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Beyond ‘KSI’: How DOT Can Identify Unsafe Streets Before Tragedy Strikes

DOT guides its work using a stat based on the total number of people killed or severely injured at any given location — “KSI.” Is there a better way to gauge the safety needs of a particular street?

12:00 AM EDT on August 17, 2023

Pedestrians crossing on the Upper West Side: Photo: Kaitlyn Conway

In prioritizing streets for safety redesigns and selling them to the public, the Department of Transportation uses a statistic based on the total number of people killed or severely injured at any given location — a stat known as “KSI.” The metric shows planners where the city's failure to produce safe streets has had deadly or near-deadly consequences.

But other elements — safety features, or lack thereof, and general quality of life — aren’t a part of KSI, and often fall through the cracks.

DOT’s mission is “to provide for the safe, efficient, and environmentally responsible movement of people … and to maintain … the quality of life of … city residents.” New Yorkers keep dying despite those lofty goals, so how might the agency do better?

To start, the agency should reconsider the KSI metric as a guide to which intersections and corridors should receive funding. It's flawed; for instance, no single intersection or corridor was designated as a “priority” on the Upper West Side in the updated 2023 Borough Pedestrian Safety Action Plan, despite 37 road deaths there in the last decade.

I think there are other ways to gauge the safety needs of a particular street.

With that in mind, I walked along two chronically dangerous streets on the Upper West Side this summer — noting where there were shade trees or benches for people to rest and chat, and where there were safety elements for pedestrians. These things (and many, many others) make a neighborhood safer and more livable. I mapped these safety features and where they were absent and created a replicable metric that DOT could use instead of KSI.

In technical terms, I assigned a score every 15 paces along W. 95th and W. 96th streets, including cross-streets. I assigned higher numbers to areas that were more accessible or had more features such as benches, bike parking in the curb lane, or narrow street entrances to slow cars. Locations where the sidewalks and streets lacked preventative safety measures scored lower. I color-coded the numbers — green for safe, red for unsafe — and mapped them:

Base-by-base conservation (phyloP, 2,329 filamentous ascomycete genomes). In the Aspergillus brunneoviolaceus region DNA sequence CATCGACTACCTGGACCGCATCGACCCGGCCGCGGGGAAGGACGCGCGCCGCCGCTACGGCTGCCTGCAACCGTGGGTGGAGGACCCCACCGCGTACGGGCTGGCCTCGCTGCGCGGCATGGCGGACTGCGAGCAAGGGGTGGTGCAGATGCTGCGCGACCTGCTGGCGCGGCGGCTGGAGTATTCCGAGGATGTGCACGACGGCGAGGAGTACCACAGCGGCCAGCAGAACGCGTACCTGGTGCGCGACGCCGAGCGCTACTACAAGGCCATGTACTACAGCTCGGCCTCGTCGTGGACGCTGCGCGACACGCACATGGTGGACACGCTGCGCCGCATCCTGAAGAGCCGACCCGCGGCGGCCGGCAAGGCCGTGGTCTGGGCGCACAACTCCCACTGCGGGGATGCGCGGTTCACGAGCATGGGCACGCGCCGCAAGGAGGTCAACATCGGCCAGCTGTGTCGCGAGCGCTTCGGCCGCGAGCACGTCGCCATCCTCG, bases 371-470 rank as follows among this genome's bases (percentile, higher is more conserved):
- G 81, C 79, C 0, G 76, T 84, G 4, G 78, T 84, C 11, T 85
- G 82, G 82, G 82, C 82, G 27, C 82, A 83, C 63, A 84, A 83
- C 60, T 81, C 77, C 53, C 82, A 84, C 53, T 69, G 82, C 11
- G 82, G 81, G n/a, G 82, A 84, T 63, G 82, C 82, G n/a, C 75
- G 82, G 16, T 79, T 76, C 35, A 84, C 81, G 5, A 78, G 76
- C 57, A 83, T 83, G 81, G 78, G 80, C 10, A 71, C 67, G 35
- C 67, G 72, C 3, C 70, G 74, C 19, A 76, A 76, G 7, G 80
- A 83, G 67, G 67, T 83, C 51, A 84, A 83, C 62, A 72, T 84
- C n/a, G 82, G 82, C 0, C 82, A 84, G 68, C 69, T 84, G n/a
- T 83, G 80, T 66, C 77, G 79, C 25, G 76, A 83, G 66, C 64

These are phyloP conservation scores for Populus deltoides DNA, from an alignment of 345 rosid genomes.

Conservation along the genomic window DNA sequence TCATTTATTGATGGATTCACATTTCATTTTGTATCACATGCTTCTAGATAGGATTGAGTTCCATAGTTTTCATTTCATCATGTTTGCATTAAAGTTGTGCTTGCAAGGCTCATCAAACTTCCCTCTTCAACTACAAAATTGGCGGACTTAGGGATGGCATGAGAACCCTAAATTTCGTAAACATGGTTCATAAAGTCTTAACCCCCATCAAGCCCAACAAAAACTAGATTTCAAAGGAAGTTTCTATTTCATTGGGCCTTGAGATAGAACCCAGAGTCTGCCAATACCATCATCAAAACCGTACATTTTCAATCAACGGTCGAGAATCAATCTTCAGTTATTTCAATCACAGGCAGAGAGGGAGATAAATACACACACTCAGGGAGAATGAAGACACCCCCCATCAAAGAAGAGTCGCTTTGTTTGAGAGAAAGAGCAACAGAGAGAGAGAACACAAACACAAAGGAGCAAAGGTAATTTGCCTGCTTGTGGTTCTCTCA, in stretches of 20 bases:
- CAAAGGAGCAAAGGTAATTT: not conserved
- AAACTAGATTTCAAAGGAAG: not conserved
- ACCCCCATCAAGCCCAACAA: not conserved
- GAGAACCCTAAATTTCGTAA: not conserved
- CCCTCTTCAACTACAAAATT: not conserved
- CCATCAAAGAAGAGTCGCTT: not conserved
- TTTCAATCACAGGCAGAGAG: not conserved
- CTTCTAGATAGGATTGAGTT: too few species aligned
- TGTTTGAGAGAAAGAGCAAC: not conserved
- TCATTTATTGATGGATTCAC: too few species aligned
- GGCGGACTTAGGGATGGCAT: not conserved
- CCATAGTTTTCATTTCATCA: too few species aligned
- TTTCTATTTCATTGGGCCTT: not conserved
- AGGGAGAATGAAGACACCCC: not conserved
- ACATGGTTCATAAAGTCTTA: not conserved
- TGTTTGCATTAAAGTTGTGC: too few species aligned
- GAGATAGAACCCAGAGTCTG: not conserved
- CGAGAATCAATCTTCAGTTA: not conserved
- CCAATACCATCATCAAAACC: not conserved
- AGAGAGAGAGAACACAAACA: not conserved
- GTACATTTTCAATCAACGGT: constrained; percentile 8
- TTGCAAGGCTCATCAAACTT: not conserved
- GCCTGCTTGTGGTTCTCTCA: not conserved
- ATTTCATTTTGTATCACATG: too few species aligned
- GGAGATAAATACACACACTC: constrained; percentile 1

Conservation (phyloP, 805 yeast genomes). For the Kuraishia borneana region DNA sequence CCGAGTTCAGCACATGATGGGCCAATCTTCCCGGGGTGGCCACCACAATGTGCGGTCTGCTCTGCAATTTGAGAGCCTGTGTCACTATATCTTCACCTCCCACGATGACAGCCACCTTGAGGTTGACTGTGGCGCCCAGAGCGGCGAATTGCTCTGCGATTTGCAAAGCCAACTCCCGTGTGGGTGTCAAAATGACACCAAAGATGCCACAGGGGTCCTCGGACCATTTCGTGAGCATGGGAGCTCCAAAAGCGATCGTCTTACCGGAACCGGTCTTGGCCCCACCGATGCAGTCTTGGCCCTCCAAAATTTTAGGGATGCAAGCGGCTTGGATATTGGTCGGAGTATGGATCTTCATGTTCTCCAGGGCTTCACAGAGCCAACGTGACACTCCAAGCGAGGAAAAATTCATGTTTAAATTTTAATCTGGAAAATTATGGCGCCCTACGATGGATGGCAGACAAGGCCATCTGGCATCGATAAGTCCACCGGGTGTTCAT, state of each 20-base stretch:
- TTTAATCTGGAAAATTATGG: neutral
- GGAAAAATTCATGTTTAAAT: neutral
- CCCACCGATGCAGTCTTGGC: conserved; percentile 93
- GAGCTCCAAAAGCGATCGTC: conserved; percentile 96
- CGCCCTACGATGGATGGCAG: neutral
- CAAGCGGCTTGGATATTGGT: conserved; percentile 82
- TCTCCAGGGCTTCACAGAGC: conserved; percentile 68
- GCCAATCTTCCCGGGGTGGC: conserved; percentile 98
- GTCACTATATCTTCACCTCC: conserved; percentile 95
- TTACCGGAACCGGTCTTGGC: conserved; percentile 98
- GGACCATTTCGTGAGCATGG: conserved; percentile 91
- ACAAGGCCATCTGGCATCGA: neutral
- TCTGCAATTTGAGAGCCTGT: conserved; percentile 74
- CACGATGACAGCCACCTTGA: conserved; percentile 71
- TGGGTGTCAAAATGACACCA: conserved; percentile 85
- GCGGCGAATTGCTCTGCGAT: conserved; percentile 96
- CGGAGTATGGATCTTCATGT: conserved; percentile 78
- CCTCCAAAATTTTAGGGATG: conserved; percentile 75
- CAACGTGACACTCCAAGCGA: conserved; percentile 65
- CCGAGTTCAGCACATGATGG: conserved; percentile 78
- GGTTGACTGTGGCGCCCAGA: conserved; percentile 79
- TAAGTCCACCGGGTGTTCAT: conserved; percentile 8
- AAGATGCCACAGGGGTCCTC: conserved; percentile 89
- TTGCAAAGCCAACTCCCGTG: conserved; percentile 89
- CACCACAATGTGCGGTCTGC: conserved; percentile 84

I loosely based my scoring rubric on questions the New York City Housing Authority created to monitor safety and quality of public space in its facilities. My rubric included the following questions:

  • Could someone who has trouble walking, such as an older person or someone in a wheelchair, be able to easily enter and use this space?
  • Does this space have areas to spend time, sit and/or rest?
  • Does this space have areas for children to play safely?
  • Does this space have areas that provide shade from the sun or shelter from the rain?
  • Is this a space young and old can use at the same time?
  • Does the space appear to be well-lit at night?
  • Can you use this space year-round?

Unsurprisingly, DOT's KSI map and my Community Safety map paint the same story. One measures harm that has been done, while the other anticipate where future harm could occur. Bright red areas that performed poorly in my study were also the places in the neighborhood where people have been killed, as the side-by-side comparison below demonstrates:

Top: A map of deaths and injuries created by Crashmapper from city crash reports. Bottom: Conway's map of general street safety conditions.

It of course makes sense to measure the number of people who die, but we need a different metric to fix the underlying problem of safety on city streets — one that is community-centered and doesn’t reduce our assessment of a certain street’s needs to grim numbers. 

On top of KSI, DOT should measure sidewalks and intersections for accessibility, functionality, and safety, shifting the mindset of planners from reactive to proactive. DOT should highlight an area’s unique physical and social identities, such as quieter, tree-lined streets and neighbors knowing one another. These elements can be reinforced through better street design.

If this new metric were used, not only would it produce safer streets, but it would also improve the overall health and well-being of the community.

Car drivers killed at least 10 pedestrians in the last two years on the Upper West Side. Death, injuries, noise, and frustrated pedestrians are the norm in the Manhattan residential neighborhood. The area is replete with street signs memorializing people killed by drivers including several white “ghost bikes” representing fallen cyclists in particular.

By implementing their own safe street design at the places shown on this new map, DOT can protect New Yorkers, increase our quality of life, and prevent more of us from dying in car-related crashes. Those 37 people who died on the roads between W. 110th and W. 59th streets deserve to be more than a statistic; they deserve to be the catalyst for change.

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